8. Talent development doesn’t involves challenging jobs, assignments and projects but focuses mostly on training.
  9. Poor performance is tolerated.
  10. You don’t have measures in place to track the impact of talent management practices.
  11. Mission critical positions are not filled exclusively from within the organization
  12. Your talent management processes are not integrated, aligned and differentiating.

If you’d like to read more about signs of Strategic Talent Management, check out this whitepaper on my website.

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Finding Hidden Talent in Your Organization http://www.mcassociatesinc.com/finding-hidden-talent-in-your-organization/ http://www.mcassociatesinc.com/finding-hidden-talent-in-your-organization/#comments Mon, 16 Nov 2015 16:26:19 +0000 http://www.mcassociatesinc.com/?p=646 Continue reading Finding Hidden Talent in Your Organization]]> One benefit we often see from doing robust, objective Organization Capability Assessments is that we uncover hidden talent (Click here or here for more info on assessing talent).  These are often employees that report to a leader that is not a good developer or promoter of talent.  Or they have been in a similar role/department too long and are no longer challenged – they exhibited some agility at one point in their career but it was not recognized or encouraged.

We often refer to these folks as “High C’s”.  Once a leader shows some interest in them or they take on a new challenge, High C’s often flourish.  A typical response you get when you approach a High C about expanding their world is, “Really?  You think I can?”  or “Huh, I didn’t know that the execs knew I existed”.

Uncovering hidden talent is a real opportunity since many organization’s are now concerned about filling their pipeline.  Identifying and tapping into this reservoir of capability should be a one objective of any talent assessment process.

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Employees Remember 1% of What a Leader Says but 100% of What A Leader Does http://www.mcassociatesinc.com/employees-remember-1-of-what-a-leader-says-but-100-of-what-a-leader-does/ http://www.mcassociatesinc.com/employees-remember-1-of-what-a-leader-says-but-100-of-what-a-leader-does/#comments Thu, 05 Nov 2015 19:51:51 +0000 http://www.mcassociatesinc.com/?p=629 Continue reading Employees Remember 1% of What a Leader Says but 100% of What A Leader Does]]> Don’t get me wrong, effective and targeted communication from key leaders is important for any organization to be effective and engage its workforce.  Communications are important . . . but not sufficient.  What is more critical are the behaviors regularly exhibited by leaders and the impact of those behaviors.  For example, if an organization’s leaders feel that they need to always be perceived as the smartest person in the room, then employees will see the culture as lacking involvement and openness.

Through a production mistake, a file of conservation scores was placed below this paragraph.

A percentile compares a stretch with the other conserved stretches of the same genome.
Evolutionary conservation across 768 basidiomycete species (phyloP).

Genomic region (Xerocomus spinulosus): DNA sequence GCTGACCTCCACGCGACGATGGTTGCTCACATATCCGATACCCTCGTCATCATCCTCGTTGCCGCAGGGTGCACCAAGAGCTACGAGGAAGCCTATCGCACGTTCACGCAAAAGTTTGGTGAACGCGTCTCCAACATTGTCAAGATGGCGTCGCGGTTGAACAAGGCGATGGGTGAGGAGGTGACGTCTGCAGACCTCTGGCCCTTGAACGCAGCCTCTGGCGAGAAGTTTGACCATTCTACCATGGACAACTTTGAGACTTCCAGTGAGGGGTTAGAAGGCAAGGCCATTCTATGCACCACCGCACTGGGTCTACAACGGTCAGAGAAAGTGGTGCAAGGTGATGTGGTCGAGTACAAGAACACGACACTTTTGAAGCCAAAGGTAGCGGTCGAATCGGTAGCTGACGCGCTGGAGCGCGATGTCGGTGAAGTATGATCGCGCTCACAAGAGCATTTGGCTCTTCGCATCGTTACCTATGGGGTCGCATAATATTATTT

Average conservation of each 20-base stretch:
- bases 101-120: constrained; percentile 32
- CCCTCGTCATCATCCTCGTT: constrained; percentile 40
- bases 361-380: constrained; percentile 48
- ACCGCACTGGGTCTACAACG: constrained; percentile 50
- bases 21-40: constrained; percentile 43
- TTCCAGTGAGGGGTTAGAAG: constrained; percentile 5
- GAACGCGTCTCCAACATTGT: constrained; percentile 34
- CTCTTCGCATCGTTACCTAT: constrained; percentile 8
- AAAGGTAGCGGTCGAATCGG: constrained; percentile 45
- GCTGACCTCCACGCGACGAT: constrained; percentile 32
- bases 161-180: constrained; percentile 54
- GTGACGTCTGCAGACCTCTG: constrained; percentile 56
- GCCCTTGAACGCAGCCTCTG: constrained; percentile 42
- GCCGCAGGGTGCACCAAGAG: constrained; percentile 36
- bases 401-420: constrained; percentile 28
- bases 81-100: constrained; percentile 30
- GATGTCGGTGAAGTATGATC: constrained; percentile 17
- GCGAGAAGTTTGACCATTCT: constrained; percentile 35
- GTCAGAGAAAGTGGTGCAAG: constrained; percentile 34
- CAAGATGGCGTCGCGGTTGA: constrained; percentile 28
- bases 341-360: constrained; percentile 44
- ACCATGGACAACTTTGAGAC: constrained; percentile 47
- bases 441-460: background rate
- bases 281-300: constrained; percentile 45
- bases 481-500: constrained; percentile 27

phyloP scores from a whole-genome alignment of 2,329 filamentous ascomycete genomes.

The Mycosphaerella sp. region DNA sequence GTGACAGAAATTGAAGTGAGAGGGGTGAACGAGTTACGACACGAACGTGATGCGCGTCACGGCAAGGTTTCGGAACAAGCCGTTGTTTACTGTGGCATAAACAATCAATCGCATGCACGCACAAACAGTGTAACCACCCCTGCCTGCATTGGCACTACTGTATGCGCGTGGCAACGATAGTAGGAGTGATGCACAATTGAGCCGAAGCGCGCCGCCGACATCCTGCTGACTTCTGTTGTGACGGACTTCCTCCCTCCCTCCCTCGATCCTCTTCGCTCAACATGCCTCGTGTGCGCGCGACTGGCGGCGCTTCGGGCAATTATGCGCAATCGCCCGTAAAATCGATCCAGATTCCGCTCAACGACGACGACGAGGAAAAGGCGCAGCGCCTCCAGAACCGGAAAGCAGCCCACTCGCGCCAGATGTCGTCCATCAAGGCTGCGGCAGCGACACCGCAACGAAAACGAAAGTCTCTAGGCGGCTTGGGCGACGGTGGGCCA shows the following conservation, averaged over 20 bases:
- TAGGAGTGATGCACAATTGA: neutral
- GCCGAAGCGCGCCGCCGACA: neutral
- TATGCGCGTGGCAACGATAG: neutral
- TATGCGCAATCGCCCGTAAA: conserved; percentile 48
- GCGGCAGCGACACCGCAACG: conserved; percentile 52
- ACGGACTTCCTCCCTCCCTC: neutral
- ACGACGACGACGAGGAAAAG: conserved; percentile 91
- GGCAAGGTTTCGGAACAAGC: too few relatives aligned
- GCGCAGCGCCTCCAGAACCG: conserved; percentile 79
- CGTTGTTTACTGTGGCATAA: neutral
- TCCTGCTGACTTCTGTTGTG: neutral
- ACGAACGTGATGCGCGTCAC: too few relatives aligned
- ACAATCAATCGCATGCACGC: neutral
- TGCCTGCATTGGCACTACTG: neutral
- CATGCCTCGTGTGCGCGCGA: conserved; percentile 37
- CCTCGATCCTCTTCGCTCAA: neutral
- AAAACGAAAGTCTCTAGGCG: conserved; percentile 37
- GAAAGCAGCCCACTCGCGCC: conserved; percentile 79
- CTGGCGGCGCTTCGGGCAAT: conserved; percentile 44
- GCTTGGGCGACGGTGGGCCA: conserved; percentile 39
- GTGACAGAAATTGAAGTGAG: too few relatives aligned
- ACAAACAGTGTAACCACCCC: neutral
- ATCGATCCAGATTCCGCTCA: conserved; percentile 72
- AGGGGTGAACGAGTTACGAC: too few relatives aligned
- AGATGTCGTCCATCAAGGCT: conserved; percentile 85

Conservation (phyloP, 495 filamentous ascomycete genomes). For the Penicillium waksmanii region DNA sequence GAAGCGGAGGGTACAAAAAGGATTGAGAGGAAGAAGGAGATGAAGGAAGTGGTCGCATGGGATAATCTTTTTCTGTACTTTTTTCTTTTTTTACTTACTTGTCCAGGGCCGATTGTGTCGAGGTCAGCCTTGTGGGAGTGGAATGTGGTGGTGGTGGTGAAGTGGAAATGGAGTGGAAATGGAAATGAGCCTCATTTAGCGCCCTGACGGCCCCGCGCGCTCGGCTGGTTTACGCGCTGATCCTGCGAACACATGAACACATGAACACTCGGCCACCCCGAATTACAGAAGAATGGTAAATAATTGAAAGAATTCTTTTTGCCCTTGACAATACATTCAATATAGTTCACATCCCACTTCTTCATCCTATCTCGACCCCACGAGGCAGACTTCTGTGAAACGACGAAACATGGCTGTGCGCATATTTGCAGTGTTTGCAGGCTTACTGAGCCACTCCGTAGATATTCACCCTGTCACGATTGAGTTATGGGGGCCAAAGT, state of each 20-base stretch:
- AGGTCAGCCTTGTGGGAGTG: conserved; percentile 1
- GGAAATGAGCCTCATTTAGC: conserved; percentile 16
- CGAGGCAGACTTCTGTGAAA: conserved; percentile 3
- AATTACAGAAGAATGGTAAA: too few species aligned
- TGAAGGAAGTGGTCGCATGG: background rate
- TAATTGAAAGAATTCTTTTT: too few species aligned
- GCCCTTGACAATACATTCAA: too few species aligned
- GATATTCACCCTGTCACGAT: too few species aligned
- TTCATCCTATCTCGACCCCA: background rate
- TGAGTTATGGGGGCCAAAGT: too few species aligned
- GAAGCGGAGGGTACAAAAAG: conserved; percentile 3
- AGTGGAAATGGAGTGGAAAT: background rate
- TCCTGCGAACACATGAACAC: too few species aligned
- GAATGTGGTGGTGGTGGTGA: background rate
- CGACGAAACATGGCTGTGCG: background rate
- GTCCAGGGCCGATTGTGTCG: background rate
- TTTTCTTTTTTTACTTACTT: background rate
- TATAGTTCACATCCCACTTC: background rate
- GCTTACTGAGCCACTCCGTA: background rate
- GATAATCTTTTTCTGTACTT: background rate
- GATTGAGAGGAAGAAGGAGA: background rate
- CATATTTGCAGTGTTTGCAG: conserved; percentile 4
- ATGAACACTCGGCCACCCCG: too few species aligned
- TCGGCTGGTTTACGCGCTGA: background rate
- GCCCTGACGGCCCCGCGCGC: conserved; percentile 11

If a company has established its vision and values then its leaders need to be seen as epitomizing those precepts in a concrete fashion.  The vision and values need to be translated into key leadership competencies and built into talent processes.  Otherwise, the organization will struggle to achieve its strategic intent.

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Which Comes First, Culture or Behavior? http://www.mcassociatesinc.com/which-comes-first-culture-or-behavior/ http://www.mcassociatesinc.com/which-comes-first-culture-or-behavior/#comments Thu, 05 Nov 2015 19:35:33 +0000 http://www.mcassociatesinc.com/?p=627 Continue reading Which Comes First, Culture or Behavior?]]> Easy.  Behavior comes first.  And its not a chicken-or-the-egg kind of thing.  The culture of an organization is first created by the behavior of its leaders that are then reflected across the organization. Employees remember about 1% of what a leader says but 100% of what a leader does.

This means that culture develops in an organization either unintentionally or intentionally.  If an organization is haphazard and inconsistent in the selection and development of its leaders, than the culture is haphazard and inconsistent as well.  Leaders create an organization’s culture whether they planned to or not.

Intentional culture change starts by identifying the leadership behaviors (competencies) that reflect a high-performing culture.  By selecting leaders on the competencies and developing the target competencies in present and future leaders, culture can be sustained or improved.  The culture pipeline can also be filled from the bottom-up by selecting entry-level employees on the culture-critical competencies.

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Is Leadership Development Worth It? http://www.mcassociatesinc.com/is-leadership-development-worth-it/ http://www.mcassociatesinc.com/is-leadership-development-worth-it/#comments Mon, 02 Nov 2015 14:59:49 +0000 http://www.mcassociatesinc.com/?p=623 Continue reading Is Leadership Development Worth It?]]> The short answer is “Yes, but . . . “.  The “but” being that most of the leadership development I come across does not achieve any kind of meaningful business impact.  The long answer is, “Yes, if the development is properly designed around evidenced-based practices”.